As predicted, the D.C. Circuit upheld yesterday the EPA’s finding that “greenhouse gas,” including carbon dioxide, is an “air pollutant” and the agency’s succeeding regulation of tailpipe emissions and stationary sources of greenhouse gas [pdf].
The court first held that the agency was right to base its Endangerment Finding on scientific judgment, as specified by the Clean Air Act and as required by the Supreme Court in Massachusetts v. EPA, rather than the policy considerations advanced by petitioners. The agency properly relied on several peer-reviewed studies as evidence supporting its own scientific judgment. The court made quick work of the objection that some of those studies were syntheses of prior work rather than the result of independent research:
Even individual studies and research papers often synthesize
past work in an area and then build upon it. This is how science
works. EPA is not required to re-prove the existence of the atom
every time it approaches a scientific question.
Citing the “extreme degree of deference” that the court accords an agency’s scientific judgment within the area of its expertise, the court upheld the EPA’s conclusion that “the ‘root cause’ of the recently observed climate change is ‘very likely’ the observed increase in anthropogenic greenhouse gas emissions.” The uncertainty of the evidence behind this conclusion was no reason to strike it down where the uncertainty was not “so profound” as to preclude “reasoned judgment”: “EPA need not provide ‘rigorous step-by-step proof of cause and effect” to support an endangerment finding.”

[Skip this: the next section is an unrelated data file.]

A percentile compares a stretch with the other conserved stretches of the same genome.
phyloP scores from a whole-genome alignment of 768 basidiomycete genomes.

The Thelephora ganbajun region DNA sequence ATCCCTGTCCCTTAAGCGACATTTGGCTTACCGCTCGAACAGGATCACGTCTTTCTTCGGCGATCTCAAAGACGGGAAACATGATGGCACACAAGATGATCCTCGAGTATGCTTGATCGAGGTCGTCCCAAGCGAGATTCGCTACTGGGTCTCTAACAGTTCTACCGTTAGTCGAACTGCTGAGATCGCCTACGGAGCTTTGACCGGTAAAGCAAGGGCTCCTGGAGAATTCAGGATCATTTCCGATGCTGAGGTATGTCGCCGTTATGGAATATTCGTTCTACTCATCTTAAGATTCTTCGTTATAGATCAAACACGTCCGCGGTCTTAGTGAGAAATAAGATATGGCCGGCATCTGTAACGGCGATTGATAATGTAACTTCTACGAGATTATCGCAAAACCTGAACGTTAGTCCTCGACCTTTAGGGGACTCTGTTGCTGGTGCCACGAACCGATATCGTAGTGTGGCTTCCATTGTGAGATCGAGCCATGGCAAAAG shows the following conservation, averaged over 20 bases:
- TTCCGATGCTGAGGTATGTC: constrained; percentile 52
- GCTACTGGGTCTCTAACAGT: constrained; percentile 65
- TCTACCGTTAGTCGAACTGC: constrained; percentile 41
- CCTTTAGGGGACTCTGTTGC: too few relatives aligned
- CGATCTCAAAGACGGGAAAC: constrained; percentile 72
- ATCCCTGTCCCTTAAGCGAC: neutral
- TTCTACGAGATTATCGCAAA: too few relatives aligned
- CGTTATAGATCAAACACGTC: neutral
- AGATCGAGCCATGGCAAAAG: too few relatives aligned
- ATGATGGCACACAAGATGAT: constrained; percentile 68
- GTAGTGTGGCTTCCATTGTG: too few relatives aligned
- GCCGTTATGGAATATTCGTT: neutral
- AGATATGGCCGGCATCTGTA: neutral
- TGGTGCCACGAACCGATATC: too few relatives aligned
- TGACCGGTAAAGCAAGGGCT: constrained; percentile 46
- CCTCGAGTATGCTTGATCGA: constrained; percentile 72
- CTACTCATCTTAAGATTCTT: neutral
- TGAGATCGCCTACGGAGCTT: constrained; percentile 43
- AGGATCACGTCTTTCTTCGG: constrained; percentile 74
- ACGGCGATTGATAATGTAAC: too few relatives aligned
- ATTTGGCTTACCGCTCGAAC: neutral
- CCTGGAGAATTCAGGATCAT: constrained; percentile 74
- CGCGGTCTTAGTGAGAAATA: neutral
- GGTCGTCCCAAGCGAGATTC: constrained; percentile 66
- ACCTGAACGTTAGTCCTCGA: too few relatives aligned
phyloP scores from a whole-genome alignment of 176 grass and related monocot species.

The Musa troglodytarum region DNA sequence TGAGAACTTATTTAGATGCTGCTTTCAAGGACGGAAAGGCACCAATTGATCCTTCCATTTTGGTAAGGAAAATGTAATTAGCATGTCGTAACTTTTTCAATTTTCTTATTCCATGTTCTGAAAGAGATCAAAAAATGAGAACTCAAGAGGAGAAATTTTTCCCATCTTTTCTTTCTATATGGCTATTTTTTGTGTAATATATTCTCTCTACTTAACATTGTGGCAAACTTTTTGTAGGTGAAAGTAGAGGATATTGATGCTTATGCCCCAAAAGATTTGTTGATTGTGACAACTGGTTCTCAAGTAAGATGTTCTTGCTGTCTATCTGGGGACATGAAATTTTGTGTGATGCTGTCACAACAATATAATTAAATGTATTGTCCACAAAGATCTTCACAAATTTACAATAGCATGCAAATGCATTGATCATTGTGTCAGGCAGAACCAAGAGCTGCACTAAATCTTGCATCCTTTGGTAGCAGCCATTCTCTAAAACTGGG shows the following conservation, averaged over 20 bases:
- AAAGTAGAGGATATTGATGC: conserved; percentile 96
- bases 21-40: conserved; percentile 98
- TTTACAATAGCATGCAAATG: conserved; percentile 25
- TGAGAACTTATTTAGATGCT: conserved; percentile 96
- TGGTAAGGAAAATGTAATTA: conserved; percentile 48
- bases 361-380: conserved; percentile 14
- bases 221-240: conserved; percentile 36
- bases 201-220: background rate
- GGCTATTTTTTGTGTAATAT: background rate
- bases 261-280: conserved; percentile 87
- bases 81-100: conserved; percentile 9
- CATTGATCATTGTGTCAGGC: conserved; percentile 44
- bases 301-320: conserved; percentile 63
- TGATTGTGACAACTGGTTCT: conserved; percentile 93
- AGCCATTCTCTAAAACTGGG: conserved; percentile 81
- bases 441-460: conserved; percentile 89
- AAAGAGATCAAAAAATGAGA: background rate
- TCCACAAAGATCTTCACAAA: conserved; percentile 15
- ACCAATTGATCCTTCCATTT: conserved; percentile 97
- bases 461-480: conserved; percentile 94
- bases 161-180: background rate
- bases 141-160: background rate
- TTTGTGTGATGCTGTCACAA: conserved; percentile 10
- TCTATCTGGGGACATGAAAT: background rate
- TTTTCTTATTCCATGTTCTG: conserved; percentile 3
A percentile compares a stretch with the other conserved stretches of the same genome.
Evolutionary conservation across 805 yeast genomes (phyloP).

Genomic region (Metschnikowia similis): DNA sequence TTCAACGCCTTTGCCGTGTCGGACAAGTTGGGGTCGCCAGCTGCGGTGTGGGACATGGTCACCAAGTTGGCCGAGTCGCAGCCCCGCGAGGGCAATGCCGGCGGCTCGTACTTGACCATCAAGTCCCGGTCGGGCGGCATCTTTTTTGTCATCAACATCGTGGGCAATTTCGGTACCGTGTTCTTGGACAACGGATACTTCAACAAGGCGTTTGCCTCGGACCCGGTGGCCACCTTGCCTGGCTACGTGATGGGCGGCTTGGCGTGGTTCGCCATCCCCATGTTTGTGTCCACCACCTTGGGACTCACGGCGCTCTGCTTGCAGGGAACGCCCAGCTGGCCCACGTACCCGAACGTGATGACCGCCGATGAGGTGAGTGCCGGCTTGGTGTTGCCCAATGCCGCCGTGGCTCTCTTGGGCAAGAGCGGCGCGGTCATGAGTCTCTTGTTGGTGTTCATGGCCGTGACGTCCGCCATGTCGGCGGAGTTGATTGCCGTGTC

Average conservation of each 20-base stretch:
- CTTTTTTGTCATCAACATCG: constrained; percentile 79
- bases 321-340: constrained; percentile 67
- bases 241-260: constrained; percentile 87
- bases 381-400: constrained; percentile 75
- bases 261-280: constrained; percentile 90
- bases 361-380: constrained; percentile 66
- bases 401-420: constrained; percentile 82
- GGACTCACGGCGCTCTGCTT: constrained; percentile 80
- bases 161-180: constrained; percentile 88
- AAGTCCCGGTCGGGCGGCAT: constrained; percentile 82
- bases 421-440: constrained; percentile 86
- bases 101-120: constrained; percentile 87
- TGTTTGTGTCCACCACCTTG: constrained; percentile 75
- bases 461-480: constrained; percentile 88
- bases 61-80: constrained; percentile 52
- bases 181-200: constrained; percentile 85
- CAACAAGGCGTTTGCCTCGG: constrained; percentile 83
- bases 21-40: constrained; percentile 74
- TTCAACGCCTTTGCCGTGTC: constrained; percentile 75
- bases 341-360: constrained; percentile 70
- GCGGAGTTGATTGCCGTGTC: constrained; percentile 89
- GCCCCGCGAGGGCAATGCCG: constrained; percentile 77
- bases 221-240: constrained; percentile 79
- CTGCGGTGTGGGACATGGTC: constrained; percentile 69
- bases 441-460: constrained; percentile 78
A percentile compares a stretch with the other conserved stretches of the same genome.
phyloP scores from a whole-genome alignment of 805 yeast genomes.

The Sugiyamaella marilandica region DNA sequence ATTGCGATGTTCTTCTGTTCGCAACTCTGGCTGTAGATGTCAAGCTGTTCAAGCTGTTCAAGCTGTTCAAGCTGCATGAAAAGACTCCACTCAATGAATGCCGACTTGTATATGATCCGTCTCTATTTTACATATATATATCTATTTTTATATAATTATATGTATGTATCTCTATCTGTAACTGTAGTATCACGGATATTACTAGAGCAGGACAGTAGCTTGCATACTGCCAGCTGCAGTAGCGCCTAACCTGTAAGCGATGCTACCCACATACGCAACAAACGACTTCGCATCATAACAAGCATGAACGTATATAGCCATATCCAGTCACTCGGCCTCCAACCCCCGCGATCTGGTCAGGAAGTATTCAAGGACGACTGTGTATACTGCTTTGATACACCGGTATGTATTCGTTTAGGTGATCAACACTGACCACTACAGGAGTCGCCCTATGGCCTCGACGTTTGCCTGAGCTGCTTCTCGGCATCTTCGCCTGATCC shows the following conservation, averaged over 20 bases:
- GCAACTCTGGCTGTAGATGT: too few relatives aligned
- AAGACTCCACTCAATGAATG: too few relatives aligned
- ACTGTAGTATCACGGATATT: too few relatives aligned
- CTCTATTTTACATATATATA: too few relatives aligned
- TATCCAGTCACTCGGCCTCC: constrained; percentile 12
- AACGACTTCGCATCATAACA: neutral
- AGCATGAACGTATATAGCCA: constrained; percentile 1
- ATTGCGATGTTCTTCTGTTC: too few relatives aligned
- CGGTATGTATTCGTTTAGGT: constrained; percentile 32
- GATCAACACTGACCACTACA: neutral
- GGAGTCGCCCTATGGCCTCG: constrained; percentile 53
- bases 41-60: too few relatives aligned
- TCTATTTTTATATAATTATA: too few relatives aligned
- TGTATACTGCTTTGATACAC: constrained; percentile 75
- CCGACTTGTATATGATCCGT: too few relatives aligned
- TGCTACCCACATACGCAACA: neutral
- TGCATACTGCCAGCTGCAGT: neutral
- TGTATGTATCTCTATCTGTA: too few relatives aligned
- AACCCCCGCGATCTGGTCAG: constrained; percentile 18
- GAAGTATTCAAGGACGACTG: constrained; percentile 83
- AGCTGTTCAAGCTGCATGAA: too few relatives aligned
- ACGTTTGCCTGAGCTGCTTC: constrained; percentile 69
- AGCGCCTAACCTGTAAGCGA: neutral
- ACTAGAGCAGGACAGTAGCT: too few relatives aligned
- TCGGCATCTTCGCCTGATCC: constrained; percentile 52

The court held that the EPA’s Tailpipe Rule was based on a correct interpretation of the Clean Air Act, and the court held that none of the petitioners had standing to challenge the Timing and Tailoring rules which lessened the impact the Tailpipe Rule would have otherwise had on industrial polluters.
- Lawrence Hurley, Appeals Court Upholds EPA Emission Rules, E&E Publishing (June 26, 2012) (“In a significant legal victory for the Obama administration, a federal appeals court today unanimously upheld U.S. EPA’s landmark greenhouse gas regulations.”);
- Prevailing Dissenters in Massachusetts v. EPA to Decide New Greenhouse Gas Challenge, D.C. Circuit Review (Nov. 4, 2011) (“At least for Judge Tatel, approval of the EPA’s endangerment finding appears to be a foregone conclusion.”);
- Glenn Sugameli, The Other Health Case: D.C. Circuit Judges Reject Challenges to EPA Rules on Greenhouse Gases, ACSblog (July 6, 2012) (“Th[e] importance of the issues in Coalition for Responsible Regulation v. Environmental Protection Agency is augmented by synergistic factors. These include: (1) the court that decided them; (2) the judges who joined the unsigned per curiam opinion; (3) the high likelihood that their ruling is the final judicial word; (4) the very strong language the judges used; and (5) the decision’s impact in confirming the scientific facts of climate change. . . . According to the D.C. Circuit Review, ‘the most fundamental reason’ for the Circuit’s recent low en banc rate of only one case in both the current term and the previous term ‘is the dwindling number of active judges eligible to vote for rehearing.’ “).